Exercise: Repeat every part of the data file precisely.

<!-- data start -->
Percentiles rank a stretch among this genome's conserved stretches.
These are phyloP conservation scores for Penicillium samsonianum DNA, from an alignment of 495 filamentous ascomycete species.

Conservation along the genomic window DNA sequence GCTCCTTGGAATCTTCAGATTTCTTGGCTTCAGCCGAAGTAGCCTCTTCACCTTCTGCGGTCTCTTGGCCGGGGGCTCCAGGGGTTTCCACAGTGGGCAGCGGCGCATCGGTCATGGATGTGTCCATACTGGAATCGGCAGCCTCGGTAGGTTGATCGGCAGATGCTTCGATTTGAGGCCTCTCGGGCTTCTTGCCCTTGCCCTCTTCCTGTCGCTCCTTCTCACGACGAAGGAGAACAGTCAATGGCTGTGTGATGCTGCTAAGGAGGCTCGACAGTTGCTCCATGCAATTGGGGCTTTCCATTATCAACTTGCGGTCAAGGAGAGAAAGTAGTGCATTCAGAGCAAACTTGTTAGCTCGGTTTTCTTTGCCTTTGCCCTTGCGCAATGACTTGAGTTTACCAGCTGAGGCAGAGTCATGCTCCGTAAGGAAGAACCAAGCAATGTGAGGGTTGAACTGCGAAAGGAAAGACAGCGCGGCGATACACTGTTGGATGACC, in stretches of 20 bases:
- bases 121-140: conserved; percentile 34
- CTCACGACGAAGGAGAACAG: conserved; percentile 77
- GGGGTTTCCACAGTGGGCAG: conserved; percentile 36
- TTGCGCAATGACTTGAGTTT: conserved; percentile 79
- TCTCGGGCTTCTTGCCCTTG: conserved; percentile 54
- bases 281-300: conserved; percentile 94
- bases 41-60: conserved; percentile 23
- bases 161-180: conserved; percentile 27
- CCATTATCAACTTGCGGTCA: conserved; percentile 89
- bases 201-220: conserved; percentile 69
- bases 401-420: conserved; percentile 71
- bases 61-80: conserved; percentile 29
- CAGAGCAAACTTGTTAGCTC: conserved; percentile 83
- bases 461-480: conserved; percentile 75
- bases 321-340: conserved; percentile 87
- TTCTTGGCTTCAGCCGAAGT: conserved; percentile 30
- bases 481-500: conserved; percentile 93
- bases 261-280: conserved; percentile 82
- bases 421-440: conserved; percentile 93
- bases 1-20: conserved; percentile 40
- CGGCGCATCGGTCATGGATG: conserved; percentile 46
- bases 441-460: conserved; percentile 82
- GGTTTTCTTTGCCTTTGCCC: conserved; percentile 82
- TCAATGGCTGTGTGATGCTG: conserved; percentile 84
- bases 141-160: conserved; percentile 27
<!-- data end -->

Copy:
Percentiles rank a stretch among this genome's conserved stretches.
These are phyloP conservation scores for Penicillium samsonianum DNA, from an alignment of 495 filamentous ascomycete species.

Conservation along the genomic window DNA sequence GCTCCTTGGAATCTTCAGATTTCTTGGCTTCAGCCGAAGTAGCCTCTTCACCTTCTGCGGTCTCTTGGCCGGGGGCTCCAGGGGTTTCCACAGTGGGCAGCGGCGCATCGGTCATGGATGTGTCCATACTGGAATCGGCAGCCTCGGTAGGTTGATCGGCAGATGCTTCGATTTGAGGCCTCTCGGGCTTCTTGCCCTTGCCCTCTTCCTGTCGCTCCTTCTCACGACGAAGGAGAACAGTCAATGGCTGTGTGATGCTGCTAAGGAGGCTCGACAGTTGCTCCATGCAATTGGGGCTTTCCATTATCAACTTGCGGTCAAGGAGAGAAAGTAGTGCATTCAGAGCAAACTTGTTAGCTCGGTTTTCTTTGCCTTTGCCCTTGCGCAATGACTTGAGTTTACCAGCTGAGGCAGAGTCATGCTCCGTAAGGAAGAACCAAGCAATGTGAGGGTTGAACTGCGAAAGGAAAGACAGCGCGGCGATACACTGTTGGATGACC, in stretches of 20 bases:
- bases 121-140: conserved; percentile 34
- CTCACGACGAAGGAGAACAG: conserved; percentile 77
- GGGGTTTCCACAGTGGGCAG: conserved; percentile 36
- TTGCGCAATGACTTGAGTTT: conserved; percentile 79
- TCTCGGGCTTCTTGCCCTTG: conserved; percentile 54
- bases 281-300: conserved; percentile 94
- bases 41-60: conserved; percentile 23
- bases 161-180: conserved; percentile 27
- CCATTATCAACTTGCGGTCA: conserved; percentile 89
- bases 201-220: conserved; percentile 69
- bases 401-420: conserved; percentile 71
- bases 61-80: conserved; percentile 29
- CAGAGCAAACTTGTTAGCTC: conserved; percentile 83
- bases 461-480: conserved; percentile 75
- bases 321-340: conserved; percentile 87
- TTCTTGGCTTCAGCCGAAGT: conserved; percentile 30
- bases 481-500: conserved; percentile 93
- bases 261-280: conserved; percentile 82
- bases 421-440: conserved; percentile 93
- bases 1-20: conserved; percentile 40
- CGGCGCATCGGTCATGGATG: conserved; percentile 46
- bases 441-460: conserved; percentile 82
- GGTTTTCTTTGCCTTTGCCC: conserved; percentile 82
- TCAATGGCTGTGTGATGCTG: conserved; percentile 84
- bases 141-160: conserved; percentile 27